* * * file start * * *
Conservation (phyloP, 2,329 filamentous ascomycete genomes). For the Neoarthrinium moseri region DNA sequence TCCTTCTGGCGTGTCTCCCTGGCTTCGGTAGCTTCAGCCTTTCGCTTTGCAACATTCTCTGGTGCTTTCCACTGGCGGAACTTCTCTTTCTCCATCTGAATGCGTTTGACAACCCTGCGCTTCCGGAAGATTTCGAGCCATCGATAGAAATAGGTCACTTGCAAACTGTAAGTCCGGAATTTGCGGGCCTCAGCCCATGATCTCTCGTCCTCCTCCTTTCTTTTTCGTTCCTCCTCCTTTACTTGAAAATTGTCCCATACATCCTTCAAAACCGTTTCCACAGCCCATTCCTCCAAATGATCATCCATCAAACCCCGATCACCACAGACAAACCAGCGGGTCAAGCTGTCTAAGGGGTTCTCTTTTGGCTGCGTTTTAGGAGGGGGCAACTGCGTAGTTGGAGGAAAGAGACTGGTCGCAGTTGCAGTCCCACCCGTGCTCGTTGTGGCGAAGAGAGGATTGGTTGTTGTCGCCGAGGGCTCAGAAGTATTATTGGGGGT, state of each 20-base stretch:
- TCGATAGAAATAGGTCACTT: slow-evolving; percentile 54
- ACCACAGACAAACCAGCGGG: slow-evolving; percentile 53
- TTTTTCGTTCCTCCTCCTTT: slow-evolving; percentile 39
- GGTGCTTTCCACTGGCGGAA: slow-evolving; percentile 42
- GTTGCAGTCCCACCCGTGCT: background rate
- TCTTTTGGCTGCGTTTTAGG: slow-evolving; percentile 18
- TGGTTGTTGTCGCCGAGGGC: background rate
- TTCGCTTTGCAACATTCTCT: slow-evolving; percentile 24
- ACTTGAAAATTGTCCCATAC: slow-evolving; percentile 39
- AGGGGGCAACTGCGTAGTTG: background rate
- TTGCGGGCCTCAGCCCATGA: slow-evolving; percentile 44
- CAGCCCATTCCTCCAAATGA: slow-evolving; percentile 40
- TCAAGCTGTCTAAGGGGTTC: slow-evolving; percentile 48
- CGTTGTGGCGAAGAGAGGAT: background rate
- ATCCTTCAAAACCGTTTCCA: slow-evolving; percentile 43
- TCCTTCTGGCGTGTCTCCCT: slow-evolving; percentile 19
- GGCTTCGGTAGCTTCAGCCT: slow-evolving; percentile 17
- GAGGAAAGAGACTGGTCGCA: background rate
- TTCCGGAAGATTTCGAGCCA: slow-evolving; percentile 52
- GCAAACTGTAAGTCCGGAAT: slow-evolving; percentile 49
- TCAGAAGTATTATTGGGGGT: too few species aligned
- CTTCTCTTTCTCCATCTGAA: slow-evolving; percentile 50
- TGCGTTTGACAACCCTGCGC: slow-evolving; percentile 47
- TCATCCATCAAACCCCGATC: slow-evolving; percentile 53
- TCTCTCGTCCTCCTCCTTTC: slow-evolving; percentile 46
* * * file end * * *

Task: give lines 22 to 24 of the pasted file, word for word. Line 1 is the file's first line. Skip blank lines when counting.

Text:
- TCAGAAGTATTATTGGGGGT: too few species aligned
- CTTCTCTTTCTCCATCTGAA: slow-evolving; percentile 50
- TGCGTTTGACAACCCTGCGC: slow-evolving; percentile 47